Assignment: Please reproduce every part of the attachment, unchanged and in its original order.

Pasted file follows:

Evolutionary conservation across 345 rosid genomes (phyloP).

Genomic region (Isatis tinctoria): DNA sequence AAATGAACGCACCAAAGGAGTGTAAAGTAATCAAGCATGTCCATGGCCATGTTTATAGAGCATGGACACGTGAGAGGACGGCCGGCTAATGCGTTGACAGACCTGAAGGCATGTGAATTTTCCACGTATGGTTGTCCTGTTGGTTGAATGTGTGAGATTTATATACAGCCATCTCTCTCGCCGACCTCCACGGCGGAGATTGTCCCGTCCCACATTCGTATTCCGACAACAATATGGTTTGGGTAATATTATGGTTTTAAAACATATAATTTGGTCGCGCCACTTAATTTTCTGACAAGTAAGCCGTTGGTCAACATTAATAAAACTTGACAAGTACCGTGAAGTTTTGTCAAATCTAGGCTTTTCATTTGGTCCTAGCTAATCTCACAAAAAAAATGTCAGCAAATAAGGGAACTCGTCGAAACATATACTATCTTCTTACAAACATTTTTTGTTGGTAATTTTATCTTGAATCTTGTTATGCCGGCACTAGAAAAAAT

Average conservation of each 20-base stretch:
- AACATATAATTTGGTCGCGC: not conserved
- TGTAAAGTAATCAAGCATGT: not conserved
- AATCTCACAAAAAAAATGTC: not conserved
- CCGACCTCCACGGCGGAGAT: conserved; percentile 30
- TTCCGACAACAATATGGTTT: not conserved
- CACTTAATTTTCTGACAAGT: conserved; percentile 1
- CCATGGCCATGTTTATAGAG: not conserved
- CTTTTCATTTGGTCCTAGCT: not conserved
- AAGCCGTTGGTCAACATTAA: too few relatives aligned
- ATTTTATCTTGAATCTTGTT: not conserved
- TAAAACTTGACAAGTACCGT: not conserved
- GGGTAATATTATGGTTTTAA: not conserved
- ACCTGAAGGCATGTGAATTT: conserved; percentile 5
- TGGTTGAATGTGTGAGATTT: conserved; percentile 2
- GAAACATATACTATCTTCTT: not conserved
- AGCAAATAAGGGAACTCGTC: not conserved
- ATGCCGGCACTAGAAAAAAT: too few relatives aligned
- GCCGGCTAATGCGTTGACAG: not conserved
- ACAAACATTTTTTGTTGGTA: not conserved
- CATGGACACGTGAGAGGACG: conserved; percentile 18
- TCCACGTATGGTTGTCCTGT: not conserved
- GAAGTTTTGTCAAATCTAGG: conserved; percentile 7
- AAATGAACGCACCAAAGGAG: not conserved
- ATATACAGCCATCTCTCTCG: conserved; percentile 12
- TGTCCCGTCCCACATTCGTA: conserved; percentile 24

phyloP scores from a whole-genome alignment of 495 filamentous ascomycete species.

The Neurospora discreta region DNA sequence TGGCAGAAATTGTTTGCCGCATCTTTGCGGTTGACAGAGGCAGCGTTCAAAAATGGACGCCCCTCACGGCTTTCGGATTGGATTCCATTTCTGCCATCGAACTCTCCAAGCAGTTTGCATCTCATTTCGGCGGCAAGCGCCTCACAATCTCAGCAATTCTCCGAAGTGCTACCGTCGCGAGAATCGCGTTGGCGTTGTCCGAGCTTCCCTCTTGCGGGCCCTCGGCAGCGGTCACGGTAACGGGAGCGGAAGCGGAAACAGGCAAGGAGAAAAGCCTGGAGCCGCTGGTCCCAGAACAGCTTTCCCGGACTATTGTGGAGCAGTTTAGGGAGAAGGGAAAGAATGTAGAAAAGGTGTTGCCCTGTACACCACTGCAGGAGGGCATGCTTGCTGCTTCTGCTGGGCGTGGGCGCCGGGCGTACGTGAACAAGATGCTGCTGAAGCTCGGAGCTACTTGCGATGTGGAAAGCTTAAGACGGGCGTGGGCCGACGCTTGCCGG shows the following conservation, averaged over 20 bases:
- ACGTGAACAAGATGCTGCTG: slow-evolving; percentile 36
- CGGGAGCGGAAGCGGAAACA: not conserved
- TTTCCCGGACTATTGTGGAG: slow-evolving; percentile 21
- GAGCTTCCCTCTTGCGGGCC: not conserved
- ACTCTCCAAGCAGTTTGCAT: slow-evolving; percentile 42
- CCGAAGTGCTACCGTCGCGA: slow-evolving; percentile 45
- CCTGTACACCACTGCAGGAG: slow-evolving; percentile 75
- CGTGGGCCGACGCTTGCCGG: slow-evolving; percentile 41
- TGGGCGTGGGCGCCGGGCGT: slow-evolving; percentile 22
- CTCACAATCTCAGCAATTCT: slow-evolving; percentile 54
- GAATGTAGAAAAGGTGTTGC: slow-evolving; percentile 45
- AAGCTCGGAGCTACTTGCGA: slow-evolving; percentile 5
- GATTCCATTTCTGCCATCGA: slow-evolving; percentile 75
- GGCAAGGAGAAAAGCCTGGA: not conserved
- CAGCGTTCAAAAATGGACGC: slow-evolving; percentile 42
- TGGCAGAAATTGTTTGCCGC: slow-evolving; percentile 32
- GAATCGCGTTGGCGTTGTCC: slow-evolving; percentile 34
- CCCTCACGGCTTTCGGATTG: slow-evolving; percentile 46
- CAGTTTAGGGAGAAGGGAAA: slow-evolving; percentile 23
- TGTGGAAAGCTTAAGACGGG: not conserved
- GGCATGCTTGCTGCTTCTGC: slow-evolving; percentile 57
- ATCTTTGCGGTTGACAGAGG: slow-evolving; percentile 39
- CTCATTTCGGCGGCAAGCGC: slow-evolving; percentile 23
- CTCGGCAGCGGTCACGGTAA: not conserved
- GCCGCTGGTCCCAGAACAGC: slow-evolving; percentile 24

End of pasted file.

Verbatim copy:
Evolutionary conservation across 345 rosid genomes (phyloP).

Genomic region (Isatis tinctoria): DNA sequence AAATGAACGCACCAAAGGAGTGTAAAGTAATCAAGCATGTCCATGGCCATGTTTATAGAGCATGGACACGTGAGAGGACGGCCGGCTAATGCGTTGACAGACCTGAAGGCATGTGAATTTTCCACGTATGGTTGTCCTGTTGGTTGAATGTGTGAGATTTATATACAGCCATCTCTCTCGCCGACCTCCACGGCGGAGATTGTCCCGTCCCACATTCGTATTCCGACAACAATATGGTTTGGGTAATATTATGGTTTTAAAACATATAATTTGGTCGCGCCACTTAATTTTCTGACAAGTAAGCCGTTGGTCAACATTAATAAAACTTGACAAGTACCGTGAAGTTTTGTCAAATCTAGGCTTTTCATTTGGTCCTAGCTAATCTCACAAAAAAAATGTCAGCAAATAAGGGAACTCGTCGAAACATATACTATCTTCTTACAAACATTTTTTGTTGGTAATTTTATCTTGAATCTTGTTATGCCGGCACTAGAAAAAAT

Average conservation of each 20-base stretch:
- AACATATAATTTGGTCGCGC: not conserved
- TGTAAAGTAATCAAGCATGT: not conserved
- AATCTCACAAAAAAAATGTC: not conserved
- CCGACCTCCACGGCGGAGAT: conserved; percentile 30
- TTCCGACAACAATATGGTTT: not conserved
- CACTTAATTTTCTGACAAGT: conserved; percentile 1
- CCATGGCCATGTTTATAGAG: not conserved
- CTTTTCATTTGGTCCTAGCT: not conserved
- AAGCCGTTGGTCAACATTAA: too few relatives aligned
- ATTTTATCTTGAATCTTGTT: not conserved
- TAAAACTTGACAAGTACCGT: not conserved
- GGGTAATATTATGGTTTTAA: not conserved
- ACCTGAAGGCATGTGAATTT: conserved; percentile 5
- TGGTTGAATGTGTGAGATTT: conserved; percentile 2
- GAAACATATACTATCTTCTT: not conserved
- AGCAAATAAGGGAACTCGTC: not conserved
- ATGCCGGCACTAGAAAAAAT: too few relatives aligned
- GCCGGCTAATGCGTTGACAG: not conserved
- ACAAACATTTTTTGTTGGTA: not conserved
- CATGGACACGTGAGAGGACG: conserved; percentile 18
- TCCACGTATGGTTGTCCTGT: not conserved
- GAAGTTTTGTCAAATCTAGG: conserved; percentile 7
- AAATGAACGCACCAAAGGAG: not conserved
- ATATACAGCCATCTCTCTCG: conserved; percentile 12
- TGTCCCGTCCCACATTCGTA: conserved; percentile 24

phyloP scores from a whole-genome alignment of 495 filamentous ascomycete species.

The Neurospora discreta region DNA sequence TGGCAGAAATTGTTTGCCGCATCTTTGCGGTTGACAGAGGCAGCGTTCAAAAATGGACGCCCCTCACGGCTTTCGGATTGGATTCCATTTCTGCCATCGAACTCTCCAAGCAGTTTGCATCTCATTTCGGCGGCAAGCGCCTCACAATCTCAGCAATTCTCCGAAGTGCTACCGTCGCGAGAATCGCGTTGGCGTTGTCCGAGCTTCCCTCTTGCGGGCCCTCGGCAGCGGTCACGGTAACGGGAGCGGAAGCGGAAACAGGCAAGGAGAAAAGCCTGGAGCCGCTGGTCCCAGAACAGCTTTCCCGGACTATTGTGGAGCAGTTTAGGGAGAAGGGAAAGAATGTAGAAAAGGTGTTGCCCTGTACACCACTGCAGGAGGGCATGCTTGCTGCTTCTGCTGGGCGTGGGCGCCGGGCGTACGTGAACAAGATGCTGCTGAAGCTCGGAGCTACTTGCGATGTGGAAAGCTTAAGACGGGCGTGGGCCGACGCTTGCCGG shows the following conservation, averaged over 20 bases:
- ACGTGAACAAGATGCTGCTG: slow-evolving; percentile 36
- CGGGAGCGGAAGCGGAAACA: not conserved
- TTTCCCGGACTATTGTGGAG: slow-evolving; percentile 21
- GAGCTTCCCTCTTGCGGGCC: not conserved
- ACTCTCCAAGCAGTTTGCAT: slow-evolving; percentile 42
- CCGAAGTGCTACCGTCGCGA: slow-evolving; percentile 45
- CCTGTACACCACTGCAGGAG: slow-evolving; percentile 75
- CGTGGGCCGACGCTTGCCGG: slow-evolving; percentile 41
- TGGGCGTGGGCGCCGGGCGT: slow-evolving; percentile 22
- CTCACAATCTCAGCAATTCT: slow-evolving; percentile 54
- GAATGTAGAAAAGGTGTTGC: slow-evolving; percentile 45
- AAGCTCGGAGCTACTTGCGA: slow-evolving; percentile 5
- GATTCCATTTCTGCCATCGA: slow-evolving; percentile 75
- GGCAAGGAGAAAAGCCTGGA: not conserved
- CAGCGTTCAAAAATGGACGC: slow-evolving; percentile 42
- TGGCAGAAATTGTTTGCCGC: slow-evolving; percentile 32
- GAATCGCGTTGGCGTTGTCC: slow-evolving; percentile 34
- CCCTCACGGCTTTCGGATTG: slow-evolving; percentile 46
- CAGTTTAGGGAGAAGGGAAA: slow-evolving; percentile 23
- TGTGGAAAGCTTAAGACGGG: not conserved
- GGCATGCTTGCTGCTTCTGC: slow-evolving; percentile 57
- ATCTTTGCGGTTGACAGAGG: slow-evolving; percentile 39
- CTCATTTCGGCGGCAAGCGC: slow-evolving; percentile 23
- CTCGGCAGCGGTCACGGTAA: not conserved
- GCCGCTGGTCCCAGAACAGC: slow-evolving; percentile 24